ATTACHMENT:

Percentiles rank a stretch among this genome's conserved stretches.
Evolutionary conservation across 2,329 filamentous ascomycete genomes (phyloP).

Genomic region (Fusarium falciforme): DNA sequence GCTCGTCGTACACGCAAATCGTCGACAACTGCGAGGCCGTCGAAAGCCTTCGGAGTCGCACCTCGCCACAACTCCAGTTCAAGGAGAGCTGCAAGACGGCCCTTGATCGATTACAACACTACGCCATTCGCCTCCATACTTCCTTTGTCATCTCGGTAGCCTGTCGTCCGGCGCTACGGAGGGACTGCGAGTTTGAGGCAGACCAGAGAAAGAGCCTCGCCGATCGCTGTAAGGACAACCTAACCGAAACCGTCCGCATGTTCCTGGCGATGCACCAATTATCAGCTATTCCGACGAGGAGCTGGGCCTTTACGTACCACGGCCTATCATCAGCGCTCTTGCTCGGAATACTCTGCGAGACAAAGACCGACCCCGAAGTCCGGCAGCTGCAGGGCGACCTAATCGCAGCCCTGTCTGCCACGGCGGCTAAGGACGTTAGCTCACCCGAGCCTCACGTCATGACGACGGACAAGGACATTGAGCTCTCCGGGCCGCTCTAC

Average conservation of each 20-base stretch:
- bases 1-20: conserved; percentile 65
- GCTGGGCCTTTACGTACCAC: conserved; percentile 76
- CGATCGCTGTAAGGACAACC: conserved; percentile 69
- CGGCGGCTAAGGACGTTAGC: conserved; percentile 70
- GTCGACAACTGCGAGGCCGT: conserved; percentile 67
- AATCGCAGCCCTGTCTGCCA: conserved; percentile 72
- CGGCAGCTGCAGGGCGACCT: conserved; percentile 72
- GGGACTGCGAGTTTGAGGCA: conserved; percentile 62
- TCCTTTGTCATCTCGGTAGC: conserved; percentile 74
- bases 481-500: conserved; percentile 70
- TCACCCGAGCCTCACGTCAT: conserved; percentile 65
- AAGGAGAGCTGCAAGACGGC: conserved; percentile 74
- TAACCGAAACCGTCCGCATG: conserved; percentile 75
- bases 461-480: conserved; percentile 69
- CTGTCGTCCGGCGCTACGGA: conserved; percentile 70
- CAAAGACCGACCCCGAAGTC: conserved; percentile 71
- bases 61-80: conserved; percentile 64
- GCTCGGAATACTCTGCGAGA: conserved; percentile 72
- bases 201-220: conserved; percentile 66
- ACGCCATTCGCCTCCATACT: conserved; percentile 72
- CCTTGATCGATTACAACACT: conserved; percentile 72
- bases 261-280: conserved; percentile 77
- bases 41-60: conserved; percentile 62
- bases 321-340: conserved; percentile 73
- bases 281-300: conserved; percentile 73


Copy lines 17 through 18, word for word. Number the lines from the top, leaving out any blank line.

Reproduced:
- TAACCGAAACCGTCCGCATG: conserved; percentile 75
- bases 461-480: conserved; percentile 69